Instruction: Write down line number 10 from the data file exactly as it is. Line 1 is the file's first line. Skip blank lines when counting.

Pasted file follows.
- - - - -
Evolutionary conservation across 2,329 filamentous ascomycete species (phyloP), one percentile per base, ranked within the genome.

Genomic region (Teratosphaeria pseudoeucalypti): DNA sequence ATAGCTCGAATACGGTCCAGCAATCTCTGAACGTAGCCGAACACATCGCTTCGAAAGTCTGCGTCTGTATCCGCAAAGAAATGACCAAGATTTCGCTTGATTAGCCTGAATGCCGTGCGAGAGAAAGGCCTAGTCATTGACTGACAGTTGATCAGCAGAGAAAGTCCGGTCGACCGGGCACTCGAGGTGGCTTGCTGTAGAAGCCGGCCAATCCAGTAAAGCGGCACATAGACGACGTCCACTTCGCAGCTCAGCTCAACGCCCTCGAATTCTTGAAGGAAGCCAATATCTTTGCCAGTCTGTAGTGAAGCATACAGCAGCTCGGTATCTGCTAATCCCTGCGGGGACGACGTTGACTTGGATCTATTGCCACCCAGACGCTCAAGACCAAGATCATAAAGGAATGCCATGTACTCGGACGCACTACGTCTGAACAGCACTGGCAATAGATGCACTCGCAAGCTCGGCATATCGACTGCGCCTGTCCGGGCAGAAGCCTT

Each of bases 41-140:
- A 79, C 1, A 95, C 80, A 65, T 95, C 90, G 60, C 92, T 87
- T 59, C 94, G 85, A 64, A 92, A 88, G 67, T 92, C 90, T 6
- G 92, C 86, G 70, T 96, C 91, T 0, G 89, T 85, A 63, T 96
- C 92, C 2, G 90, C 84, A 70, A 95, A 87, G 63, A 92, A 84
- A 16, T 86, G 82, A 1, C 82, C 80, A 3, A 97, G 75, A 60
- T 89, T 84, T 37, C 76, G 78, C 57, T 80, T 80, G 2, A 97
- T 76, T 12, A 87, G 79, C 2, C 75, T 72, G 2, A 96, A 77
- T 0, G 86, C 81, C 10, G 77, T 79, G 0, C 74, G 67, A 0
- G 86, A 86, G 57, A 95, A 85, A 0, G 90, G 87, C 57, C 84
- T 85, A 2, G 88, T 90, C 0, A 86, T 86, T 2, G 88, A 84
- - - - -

- T 76, T 12, A 87, G 79, C 2, C 75, T 72, G 2, A 96, A 77